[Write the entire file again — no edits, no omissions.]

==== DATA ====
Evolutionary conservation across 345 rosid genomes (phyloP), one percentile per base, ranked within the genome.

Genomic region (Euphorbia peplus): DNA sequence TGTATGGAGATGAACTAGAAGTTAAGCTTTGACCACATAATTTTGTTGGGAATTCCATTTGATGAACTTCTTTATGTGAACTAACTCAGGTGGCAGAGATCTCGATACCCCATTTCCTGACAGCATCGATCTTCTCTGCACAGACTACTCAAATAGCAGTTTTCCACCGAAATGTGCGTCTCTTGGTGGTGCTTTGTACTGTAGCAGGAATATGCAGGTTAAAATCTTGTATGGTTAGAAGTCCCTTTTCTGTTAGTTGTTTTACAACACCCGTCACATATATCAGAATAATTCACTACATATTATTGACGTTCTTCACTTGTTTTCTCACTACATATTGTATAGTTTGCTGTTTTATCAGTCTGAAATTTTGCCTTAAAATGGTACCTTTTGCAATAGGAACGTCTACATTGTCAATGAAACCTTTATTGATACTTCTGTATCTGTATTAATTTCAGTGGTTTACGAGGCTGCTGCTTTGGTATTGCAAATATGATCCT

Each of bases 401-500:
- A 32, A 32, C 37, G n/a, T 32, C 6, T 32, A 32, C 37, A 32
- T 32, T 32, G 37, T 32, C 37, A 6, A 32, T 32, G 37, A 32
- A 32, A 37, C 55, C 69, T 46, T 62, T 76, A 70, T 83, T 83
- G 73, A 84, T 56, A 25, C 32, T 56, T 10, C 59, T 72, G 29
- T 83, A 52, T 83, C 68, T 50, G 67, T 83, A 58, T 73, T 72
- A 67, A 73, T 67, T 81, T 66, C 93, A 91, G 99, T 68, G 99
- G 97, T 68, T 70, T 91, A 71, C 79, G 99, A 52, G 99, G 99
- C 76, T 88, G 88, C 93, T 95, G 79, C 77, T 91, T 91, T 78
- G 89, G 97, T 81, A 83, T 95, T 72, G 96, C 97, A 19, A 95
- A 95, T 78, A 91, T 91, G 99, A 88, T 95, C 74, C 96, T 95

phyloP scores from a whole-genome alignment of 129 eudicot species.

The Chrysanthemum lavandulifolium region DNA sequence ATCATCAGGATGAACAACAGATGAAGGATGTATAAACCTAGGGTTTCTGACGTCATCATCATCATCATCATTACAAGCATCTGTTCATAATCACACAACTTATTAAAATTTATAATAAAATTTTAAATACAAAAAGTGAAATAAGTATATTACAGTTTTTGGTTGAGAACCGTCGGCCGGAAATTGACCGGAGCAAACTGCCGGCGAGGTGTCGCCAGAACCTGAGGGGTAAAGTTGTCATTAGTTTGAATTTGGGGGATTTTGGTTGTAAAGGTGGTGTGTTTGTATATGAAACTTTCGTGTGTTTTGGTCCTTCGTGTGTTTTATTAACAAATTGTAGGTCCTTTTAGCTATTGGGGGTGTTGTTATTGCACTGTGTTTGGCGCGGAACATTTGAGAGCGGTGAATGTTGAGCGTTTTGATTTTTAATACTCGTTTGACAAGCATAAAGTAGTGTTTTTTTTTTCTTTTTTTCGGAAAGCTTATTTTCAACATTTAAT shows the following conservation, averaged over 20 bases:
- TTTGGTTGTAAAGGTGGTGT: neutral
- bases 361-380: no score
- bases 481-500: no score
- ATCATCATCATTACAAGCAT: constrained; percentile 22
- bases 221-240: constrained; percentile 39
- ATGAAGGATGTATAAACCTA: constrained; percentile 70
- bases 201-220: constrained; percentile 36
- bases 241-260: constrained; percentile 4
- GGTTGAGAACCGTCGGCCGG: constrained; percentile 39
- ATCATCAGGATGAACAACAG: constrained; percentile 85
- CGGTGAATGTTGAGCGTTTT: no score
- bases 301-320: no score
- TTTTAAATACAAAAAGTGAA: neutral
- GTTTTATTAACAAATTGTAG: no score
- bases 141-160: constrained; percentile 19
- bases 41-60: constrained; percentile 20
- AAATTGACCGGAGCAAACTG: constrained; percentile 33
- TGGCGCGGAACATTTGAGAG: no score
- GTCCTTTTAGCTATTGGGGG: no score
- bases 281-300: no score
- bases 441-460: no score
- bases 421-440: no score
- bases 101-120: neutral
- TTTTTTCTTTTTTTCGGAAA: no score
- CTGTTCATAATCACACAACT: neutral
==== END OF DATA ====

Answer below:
Evolutionary conservation across 345 rosid genomes (phyloP), one percentile per base, ranked within the genome.

Genomic region (Euphorbia peplus): DNA sequence TGTATGGAGATGAACTAGAAGTTAAGCTTTGACCACATAATTTTGTTGGGAATTCCATTTGATGAACTTCTTTATGTGAACTAACTCAGGTGGCAGAGATCTCGATACCCCATTTCCTGACAGCATCGATCTTCTCTGCACAGACTACTCAAATAGCAGTTTTCCACCGAAATGTGCGTCTCTTGGTGGTGCTTTGTACTGTAGCAGGAATATGCAGGTTAAAATCTTGTATGGTTAGAAGTCCCTTTTCTGTTAGTTGTTTTACAACACCCGTCACATATATCAGAATAATTCACTACATATTATTGACGTTCTTCACTTGTTTTCTCACTACATATTGTATAGTTTGCTGTTTTATCAGTCTGAAATTTTGCCTTAAAATGGTACCTTTTGCAATAGGAACGTCTACATTGTCAATGAAACCTTTATTGATACTTCTGTATCTGTATTAATTTCAGTGGTTTACGAGGCTGCTGCTTTGGTATTGCAAATATGATCCT

Each of bases 401-500:
- A 32, A 32, C 37, G n/a, T 32, C 6, T 32, A 32, C 37, A 32
- T 32, T 32, G 37, T 32, C 37, A 6, A 32, T 32, G 37, A 32
- A 32, A 37, C 55, C 69, T 46, T 62, T 76, A 70, T 83, T 83
- G 73, A 84, T 56, A 25, C 32, T 56, T 10, C 59, T 72, G 29
- T 83, A 52, T 83, C 68, T 50, G 67, T 83, A 58, T 73, T 72
- A 67, A 73, T 67, T 81, T 66, C 93, A 91, G 99, T 68, G 99
- G 97, T 68, T 70, T 91, A 71, C 79, G 99, A 52, G 99, G 99
- C 76, T 88, G 88, C 93, T 95, G 79, C 77, T 91, T 91, T 78
- G 89, G 97, T 81, A 83, T 95, T 72, G 96, C 97, A 19, A 95
- A 95, T 78, A 91, T 91, G 99, A 88, T 95, C 74, C 96, T 95

phyloP scores from a whole-genome alignment of 129 eudicot species.

The Chrysanthemum lavandulifolium region DNA sequence ATCATCAGGATGAACAACAGATGAAGGATGTATAAACCTAGGGTTTCTGACGTCATCATCATCATCATCATTACAAGCATCTGTTCATAATCACACAACTTATTAAAATTTATAATAAAATTTTAAATACAAAAAGTGAAATAAGTATATTACAGTTTTTGGTTGAGAACCGTCGGCCGGAAATTGACCGGAGCAAACTGCCGGCGAGGTGTCGCCAGAACCTGAGGGGTAAAGTTGTCATTAGTTTGAATTTGGGGGATTTTGGTTGTAAAGGTGGTGTGTTTGTATATGAAACTTTCGTGTGTTTTGGTCCTTCGTGTGTTTTATTAACAAATTGTAGGTCCTTTTAGCTATTGGGGGTGTTGTTATTGCACTGTGTTTGGCGCGGAACATTTGAGAGCGGTGAATGTTGAGCGTTTTGATTTTTAATACTCGTTTGACAAGCATAAAGTAGTGTTTTTTTTTTCTTTTTTTCGGAAAGCTTATTTTCAACATTTAAT shows the following conservation, averaged over 20 bases:
- TTTGGTTGTAAAGGTGGTGT: neutral
- bases 361-380: no score
- bases 481-500: no score
- ATCATCATCATTACAAGCAT: constrained; percentile 22
- bases 221-240: constrained; percentile 39
- ATGAAGGATGTATAAACCTA: constrained; percentile 70
- bases 201-220: constrained; percentile 36
- bases 241-260: constrained; percentile 4
- GGTTGAGAACCGTCGGCCGG: constrained; percentile 39
- ATCATCAGGATGAACAACAG: constrained; percentile 85
- CGGTGAATGTTGAGCGTTTT: no score
- bases 301-320: no score
- TTTTAAATACAAAAAGTGAA: neutral
- GTTTTATTAACAAATTGTAG: no score
- bases 141-160: constrained; percentile 19
- bases 41-60: constrained; percentile 20
- AAATTGACCGGAGCAAACTG: constrained; percentile 33
- TGGCGCGGAACATTTGAGAG: no score
- GTCCTTTTAGCTATTGGGGG: no score
- bases 281-300: no score
- bases 441-460: no score
- bases 421-440: no score
- bases 101-120: neutral
- TTTTTTCTTTTTTTCGGAAA: no score
- CTGTTCATAATCACACAACT: neutral